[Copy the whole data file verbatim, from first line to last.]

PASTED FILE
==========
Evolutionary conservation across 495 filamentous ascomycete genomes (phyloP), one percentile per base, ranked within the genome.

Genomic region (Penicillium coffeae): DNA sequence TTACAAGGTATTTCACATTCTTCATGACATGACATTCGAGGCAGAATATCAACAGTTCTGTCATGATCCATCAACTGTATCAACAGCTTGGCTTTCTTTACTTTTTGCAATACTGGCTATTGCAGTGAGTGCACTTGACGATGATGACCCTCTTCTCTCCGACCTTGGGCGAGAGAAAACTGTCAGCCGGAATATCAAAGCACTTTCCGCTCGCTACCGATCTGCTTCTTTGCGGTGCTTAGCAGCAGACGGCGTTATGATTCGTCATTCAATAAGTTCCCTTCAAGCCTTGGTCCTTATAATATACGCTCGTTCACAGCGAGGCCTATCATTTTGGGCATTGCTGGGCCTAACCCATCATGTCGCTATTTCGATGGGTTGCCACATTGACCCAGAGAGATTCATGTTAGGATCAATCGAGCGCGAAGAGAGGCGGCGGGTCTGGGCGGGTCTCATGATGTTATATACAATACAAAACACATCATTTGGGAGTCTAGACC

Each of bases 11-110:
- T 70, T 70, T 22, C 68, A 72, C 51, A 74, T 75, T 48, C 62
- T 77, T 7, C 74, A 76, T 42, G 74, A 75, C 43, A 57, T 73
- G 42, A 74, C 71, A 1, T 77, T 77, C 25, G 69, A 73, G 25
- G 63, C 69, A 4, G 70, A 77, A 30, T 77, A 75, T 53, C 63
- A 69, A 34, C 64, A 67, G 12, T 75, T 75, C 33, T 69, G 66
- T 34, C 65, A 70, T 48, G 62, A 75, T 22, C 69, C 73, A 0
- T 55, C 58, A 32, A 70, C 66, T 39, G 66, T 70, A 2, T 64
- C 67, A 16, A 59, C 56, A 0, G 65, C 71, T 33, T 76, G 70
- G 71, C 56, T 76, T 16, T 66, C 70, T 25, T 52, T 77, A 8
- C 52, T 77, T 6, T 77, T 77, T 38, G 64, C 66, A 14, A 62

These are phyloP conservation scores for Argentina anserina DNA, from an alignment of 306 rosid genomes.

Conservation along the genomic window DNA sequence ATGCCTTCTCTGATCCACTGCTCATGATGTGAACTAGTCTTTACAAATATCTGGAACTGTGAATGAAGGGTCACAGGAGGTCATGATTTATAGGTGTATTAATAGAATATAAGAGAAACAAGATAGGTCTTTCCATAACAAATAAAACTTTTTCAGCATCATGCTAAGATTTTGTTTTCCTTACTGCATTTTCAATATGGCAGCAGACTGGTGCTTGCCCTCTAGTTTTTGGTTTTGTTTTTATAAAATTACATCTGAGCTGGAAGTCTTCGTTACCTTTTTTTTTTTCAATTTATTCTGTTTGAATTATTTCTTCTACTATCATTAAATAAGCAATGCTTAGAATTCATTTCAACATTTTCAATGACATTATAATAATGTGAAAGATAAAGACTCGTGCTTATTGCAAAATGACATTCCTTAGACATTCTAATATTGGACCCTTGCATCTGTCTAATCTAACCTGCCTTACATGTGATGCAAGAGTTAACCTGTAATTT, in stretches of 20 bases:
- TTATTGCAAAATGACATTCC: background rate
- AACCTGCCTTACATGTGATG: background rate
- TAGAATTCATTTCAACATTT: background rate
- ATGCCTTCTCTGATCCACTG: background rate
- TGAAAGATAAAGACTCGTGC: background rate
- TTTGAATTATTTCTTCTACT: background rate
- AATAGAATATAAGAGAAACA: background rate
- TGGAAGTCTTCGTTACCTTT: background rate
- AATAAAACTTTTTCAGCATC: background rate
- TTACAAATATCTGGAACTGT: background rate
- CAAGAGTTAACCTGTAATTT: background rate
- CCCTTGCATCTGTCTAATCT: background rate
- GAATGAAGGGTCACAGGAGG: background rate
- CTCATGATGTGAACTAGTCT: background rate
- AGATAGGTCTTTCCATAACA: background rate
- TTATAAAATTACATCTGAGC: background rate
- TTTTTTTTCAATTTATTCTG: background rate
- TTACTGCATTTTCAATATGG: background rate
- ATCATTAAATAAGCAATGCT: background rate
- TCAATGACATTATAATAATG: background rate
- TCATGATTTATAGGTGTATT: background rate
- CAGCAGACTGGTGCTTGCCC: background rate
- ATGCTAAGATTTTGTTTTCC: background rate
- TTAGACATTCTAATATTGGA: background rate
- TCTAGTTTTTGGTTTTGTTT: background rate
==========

Evolutionary conservation across 495 filamentous ascomycete genomes (phyloP), one percentile per base, ranked within the genome.

Genomic region (Penicillium coffeae): DNA sequence TTACAAGGTATTTCACATTCTTCATGACATGACATTCGAGGCAGAATATCAACAGTTCTGTCATGATCCATCAACTGTATCAACAGCTTGGCTTTCTTTACTTTTTGCAATACTGGCTATTGCAGTGAGTGCACTTGACGATGATGACCCTCTTCTCTCCGACCTTGGGCGAGAGAAAACTGTCAGCCGGAATATCAAAGCACTTTCCGCTCGCTACCGATCTGCTTCTTTGCGGTGCTTAGCAGCAGACGGCGTTATGATTCGTCATTCAATAAGTTCCCTTCAAGCCTTGGTCCTTATAATATACGCTCGTTCACAGCGAGGCCTATCATTTTGGGCATTGCTGGGCCTAACCCATCATGTCGCTATTTCGATGGGTTGCCACATTGACCCAGAGAGATTCATGTTAGGATCAATCGAGCGCGAAGAGAGGCGGCGGGTCTGGGCGGGTCTCATGATGTTATATACAATACAAAACACATCATTTGGGAGTCTAGACC

Each of bases 11-110:
- T 70, T 70, T 22, C 68, A 72, C 51, A 74, T 75, T 48, C 62
- T 77, T 7, C 74, A 76, T 42, G 74, A 75, C 43, A 57, T 73
- G 42, A 74, C 71, A 1, T 77, T 77, C 25, G 69, A 73, G 25
- G 63, C 69, A 4, G 70, A 77, A 30, T 77, A 75, T 53, C 63
- A 69, A 34, C 64, A 67, G 12, T 75, T 75, C 33, T 69, G 66
- T 34, C 65, A 70, T 48, G 62, A 75, T 22, C 69, C 73, A 0
- T 55, C 58, A 32, A 70, C 66, T 39, G 66, T 70, A 2, T 64
- C 67, A 16, A 59, C 56, A 0, G 65, C 71, T 33, T 76, G 70
- G 71, C 56, T 76, T 16, T 66, C 70, T 25, T 52, T 77, A 8
- C 52, T 77, T 6, T 77, T 77, T 38, G 64, C 66, A 14, A 62

These are phyloP conservation scores for Argentina anserina DNA, from an alignment of 306 rosid genomes.

Conservation along the genomic window DNA sequence ATGCCTTCTCTGATCCACTGCTCATGATGTGAACTAGTCTTTACAAATATCTGGAACTGTGAATGAAGGGTCACAGGAGGTCATGATTTATAGGTGTATTAATAGAATATAAGAGAAACAAGATAGGTCTTTCCATAACAAATAAAACTTTTTCAGCATCATGCTAAGATTTTGTTTTCCTTACTGCATTTTCAATATGGCAGCAGACTGGTGCTTGCCCTCTAGTTTTTGGTTTTGTTTTTATAAAATTACATCTGAGCTGGAAGTCTTCGTTACCTTTTTTTTTTTCAATTTATTCTGTTTGAATTATTTCTTCTACTATCATTAAATAAGCAATGCTTAGAATTCATTTCAACATTTTCAATGACATTATAATAATGTGAAAGATAAAGACTCGTGCTTATTGCAAAATGACATTCCTTAGACATTCTAATATTGGACCCTTGCATCTGTCTAATCTAACCTGCCTTACATGTGATGCAAGAGTTAACCTGTAATTT, in stretches of 20 bases:
- TTATTGCAAAATGACATTCC: background rate
- AACCTGCCTTACATGTGATG: background rate
- TAGAATTCATTTCAACATTT: background rate
- ATGCCTTCTCTGATCCACTG: background rate
- TGAAAGATAAAGACTCGTGC: background rate
- TTTGAATTATTTCTTCTACT: background rate
- AATAGAATATAAGAGAAACA: background rate
- TGGAAGTCTTCGTTACCTTT: background rate
- AATAAAACTTTTTCAGCATC: background rate
- TTACAAATATCTGGAACTGT: background rate
- CAAGAGTTAACCTGTAATTT: background rate
- CCCTTGCATCTGTCTAATCT: background rate
- GAATGAAGGGTCACAGGAGG: background rate
- CTCATGATGTGAACTAGTCT: background rate
- AGATAGGTCTTTCCATAACA: background rate
- TTATAAAATTACATCTGAGC: background rate
- TTTTTTTTCAATTTATTCTG: background rate
- TTACTGCATTTTCAATATGG: background rate
- ATCATTAAATAAGCAATGCT: background rate
- TCAATGACATTATAATAATG: background rate
- TCATGATTTATAGGTGTATT: background rate
- CAGCAGACTGGTGCTTGCCC: background rate
- ATGCTAAGATTTTGTTTTCC: background rate
- TTAGACATTCTAATATTGGA: background rate
- TCTAGTTTTTGGTTTTGTTT: background rate